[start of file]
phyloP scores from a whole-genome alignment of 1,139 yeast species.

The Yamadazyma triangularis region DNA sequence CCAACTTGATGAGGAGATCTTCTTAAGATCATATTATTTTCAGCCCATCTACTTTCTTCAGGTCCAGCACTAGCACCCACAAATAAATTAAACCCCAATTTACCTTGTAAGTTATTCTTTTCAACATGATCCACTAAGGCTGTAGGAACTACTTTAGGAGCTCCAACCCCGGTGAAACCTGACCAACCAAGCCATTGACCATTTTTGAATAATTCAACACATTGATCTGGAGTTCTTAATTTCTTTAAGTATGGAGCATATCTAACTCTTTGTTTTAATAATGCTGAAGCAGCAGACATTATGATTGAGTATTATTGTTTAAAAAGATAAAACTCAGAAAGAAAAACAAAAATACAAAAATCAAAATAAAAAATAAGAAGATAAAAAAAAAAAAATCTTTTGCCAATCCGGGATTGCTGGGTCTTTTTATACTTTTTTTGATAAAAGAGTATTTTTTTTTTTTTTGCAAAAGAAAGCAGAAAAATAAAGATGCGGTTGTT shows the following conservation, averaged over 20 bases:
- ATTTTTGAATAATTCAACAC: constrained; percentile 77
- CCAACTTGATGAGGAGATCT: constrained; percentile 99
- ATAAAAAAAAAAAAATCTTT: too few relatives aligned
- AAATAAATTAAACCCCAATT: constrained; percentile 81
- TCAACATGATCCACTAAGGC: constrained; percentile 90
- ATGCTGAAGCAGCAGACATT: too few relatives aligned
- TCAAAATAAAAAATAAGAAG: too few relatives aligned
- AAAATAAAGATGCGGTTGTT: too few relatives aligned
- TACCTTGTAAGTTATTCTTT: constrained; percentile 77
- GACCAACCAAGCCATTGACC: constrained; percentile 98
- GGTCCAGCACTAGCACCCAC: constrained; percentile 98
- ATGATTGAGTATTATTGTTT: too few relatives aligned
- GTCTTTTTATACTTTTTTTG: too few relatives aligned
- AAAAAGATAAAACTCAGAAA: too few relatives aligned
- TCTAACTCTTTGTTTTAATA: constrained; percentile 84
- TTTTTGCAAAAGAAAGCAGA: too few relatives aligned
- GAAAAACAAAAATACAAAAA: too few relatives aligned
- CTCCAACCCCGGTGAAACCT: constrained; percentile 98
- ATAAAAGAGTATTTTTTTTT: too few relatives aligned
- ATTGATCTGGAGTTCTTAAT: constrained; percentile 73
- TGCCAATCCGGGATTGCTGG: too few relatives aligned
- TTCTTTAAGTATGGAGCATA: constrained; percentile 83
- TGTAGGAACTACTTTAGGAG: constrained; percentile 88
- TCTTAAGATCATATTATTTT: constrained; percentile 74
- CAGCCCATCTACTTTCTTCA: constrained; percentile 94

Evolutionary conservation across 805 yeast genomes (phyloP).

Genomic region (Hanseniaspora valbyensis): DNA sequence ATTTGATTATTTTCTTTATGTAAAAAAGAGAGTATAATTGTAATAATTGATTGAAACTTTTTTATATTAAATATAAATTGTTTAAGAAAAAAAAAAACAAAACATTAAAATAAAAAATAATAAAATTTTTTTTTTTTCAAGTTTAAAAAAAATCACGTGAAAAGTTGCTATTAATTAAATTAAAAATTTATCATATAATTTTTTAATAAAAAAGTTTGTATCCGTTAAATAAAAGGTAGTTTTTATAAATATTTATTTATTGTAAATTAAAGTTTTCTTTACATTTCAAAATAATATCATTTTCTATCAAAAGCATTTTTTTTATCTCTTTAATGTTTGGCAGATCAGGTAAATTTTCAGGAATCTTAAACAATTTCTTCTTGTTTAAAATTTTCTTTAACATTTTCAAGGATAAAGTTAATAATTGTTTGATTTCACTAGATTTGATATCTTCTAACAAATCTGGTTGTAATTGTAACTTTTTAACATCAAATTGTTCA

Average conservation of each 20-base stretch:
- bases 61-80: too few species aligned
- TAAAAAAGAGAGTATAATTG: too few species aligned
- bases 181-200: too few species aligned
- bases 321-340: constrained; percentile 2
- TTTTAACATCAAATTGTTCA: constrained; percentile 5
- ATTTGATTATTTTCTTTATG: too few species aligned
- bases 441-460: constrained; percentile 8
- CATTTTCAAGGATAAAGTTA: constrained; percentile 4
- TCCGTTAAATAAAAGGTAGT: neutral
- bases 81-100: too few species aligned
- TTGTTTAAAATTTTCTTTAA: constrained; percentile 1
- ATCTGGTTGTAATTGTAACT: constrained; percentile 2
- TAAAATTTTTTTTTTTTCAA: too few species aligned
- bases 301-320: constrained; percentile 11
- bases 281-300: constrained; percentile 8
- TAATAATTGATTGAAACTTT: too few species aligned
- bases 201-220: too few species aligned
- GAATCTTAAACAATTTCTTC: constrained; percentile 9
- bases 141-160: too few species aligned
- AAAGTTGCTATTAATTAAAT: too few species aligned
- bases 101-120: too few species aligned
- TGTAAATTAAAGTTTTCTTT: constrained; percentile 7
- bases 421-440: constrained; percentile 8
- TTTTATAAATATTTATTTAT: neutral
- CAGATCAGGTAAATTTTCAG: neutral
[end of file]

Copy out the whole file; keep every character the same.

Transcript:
phyloP scores from a whole-genome alignment of 1,139 yeast species.

The Yamadazyma triangularis region DNA sequence CCAACTTGATGAGGAGATCTTCTTAAGATCATATTATTTTCAGCCCATCTACTTTCTTCAGGTCCAGCACTAGCACCCACAAATAAATTAAACCCCAATTTACCTTGTAAGTTATTCTTTTCAACATGATCCACTAAGGCTGTAGGAACTACTTTAGGAGCTCCAACCCCGGTGAAACCTGACCAACCAAGCCATTGACCATTTTTGAATAATTCAACACATTGATCTGGAGTTCTTAATTTCTTTAAGTATGGAGCATATCTAACTCTTTGTTTTAATAATGCTGAAGCAGCAGACATTATGATTGAGTATTATTGTTTAAAAAGATAAAACTCAGAAAGAAAAACAAAAATACAAAAATCAAAATAAAAAATAAGAAGATAAAAAAAAAAAAATCTTTTGCCAATCCGGGATTGCTGGGTCTTTTTATACTTTTTTTGATAAAAGAGTATTTTTTTTTTTTTTGCAAAAGAAAGCAGAAAAATAAAGATGCGGTTGTT shows the following conservation, averaged over 20 bases:
- ATTTTTGAATAATTCAACAC: constrained; percentile 77
- CCAACTTGATGAGGAGATCT: constrained; percentile 99
- ATAAAAAAAAAAAAATCTTT: too few relatives aligned
- AAATAAATTAAACCCCAATT: constrained; percentile 81
- TCAACATGATCCACTAAGGC: constrained; percentile 90
- ATGCTGAAGCAGCAGACATT: too few relatives aligned
- TCAAAATAAAAAATAAGAAG: too few relatives aligned
- AAAATAAAGATGCGGTTGTT: too few relatives aligned
- TACCTTGTAAGTTATTCTTT: constrained; percentile 77
- GACCAACCAAGCCATTGACC: constrained; percentile 98
- GGTCCAGCACTAGCACCCAC: constrained; percentile 98
- ATGATTGAGTATTATTGTTT: too few relatives aligned
- GTCTTTTTATACTTTTTTTG: too few relatives aligned
- AAAAAGATAAAACTCAGAAA: too few relatives aligned
- TCTAACTCTTTGTTTTAATA: constrained; percentile 84
- TTTTTGCAAAAGAAAGCAGA: too few relatives aligned
- GAAAAACAAAAATACAAAAA: too few relatives aligned
- CTCCAACCCCGGTGAAACCT: constrained; percentile 98
- ATAAAAGAGTATTTTTTTTT: too few relatives aligned
- ATTGATCTGGAGTTCTTAAT: constrained; percentile 73
- TGCCAATCCGGGATTGCTGG: too few relatives aligned
- TTCTTTAAGTATGGAGCATA: constrained; percentile 83
- TGTAGGAACTACTTTAGGAG: constrained; percentile 88
- TCTTAAGATCATATTATTTT: constrained; percentile 74
- CAGCCCATCTACTTTCTTCA: constrained; percentile 94

Evolutionary conservation across 805 yeast genomes (phyloP).

Genomic region (Hanseniaspora valbyensis): DNA sequence ATTTGATTATTTTCTTTATGTAAAAAAGAGAGTATAATTGTAATAATTGATTGAAACTTTTTTATATTAAATATAAATTGTTTAAGAAAAAAAAAAACAAAACATTAAAATAAAAAATAATAAAATTTTTTTTTTTTCAAGTTTAAAAAAAATCACGTGAAAAGTTGCTATTAATTAAATTAAAAATTTATCATATAATTTTTTAATAAAAAAGTTTGTATCCGTTAAATAAAAGGTAGTTTTTATAAATATTTATTTATTGTAAATTAAAGTTTTCTTTACATTTCAAAATAATATCATTTTCTATCAAAAGCATTTTTTTTATCTCTTTAATGTTTGGCAGATCAGGTAAATTTTCAGGAATCTTAAACAATTTCTTCTTGTTTAAAATTTTCTTTAACATTTTCAAGGATAAAGTTAATAATTGTTTGATTTCACTAGATTTGATATCTTCTAACAAATCTGGTTGTAATTGTAACTTTTTAACATCAAATTGTTCA

Average conservation of each 20-base stretch:
- bases 61-80: too few species aligned
- TAAAAAAGAGAGTATAATTG: too few species aligned
- bases 181-200: too few species aligned
- bases 321-340: constrained; percentile 2
- TTTTAACATCAAATTGTTCA: constrained; percentile 5
- ATTTGATTATTTTCTTTATG: too few species aligned
- bases 441-460: constrained; percentile 8
- CATTTTCAAGGATAAAGTTA: constrained; percentile 4
- TCCGTTAAATAAAAGGTAGT: neutral
- bases 81-100: too few species aligned
- TTGTTTAAAATTTTCTTTAA: constrained; percentile 1
- ATCTGGTTGTAATTGTAACT: constrained; percentile 2
- TAAAATTTTTTTTTTTTCAA: too few species aligned
- bases 301-320: constrained; percentile 11
- bases 281-300: constrained; percentile 8
- TAATAATTGATTGAAACTTT: too few species aligned
- bases 201-220: too few species aligned
- GAATCTTAAACAATTTCTTC: constrained; percentile 9
- bases 141-160: too few species aligned
- AAAGTTGCTATTAATTAAAT: too few species aligned
- bases 101-120: too few species aligned
- TGTAAATTAAAGTTTTCTTT: constrained; percentile 7
- bases 421-440: constrained; percentile 8
- TTTTATAAATATTTATTTAT: neutral
- CAGATCAGGTAAATTTTCAG: neutral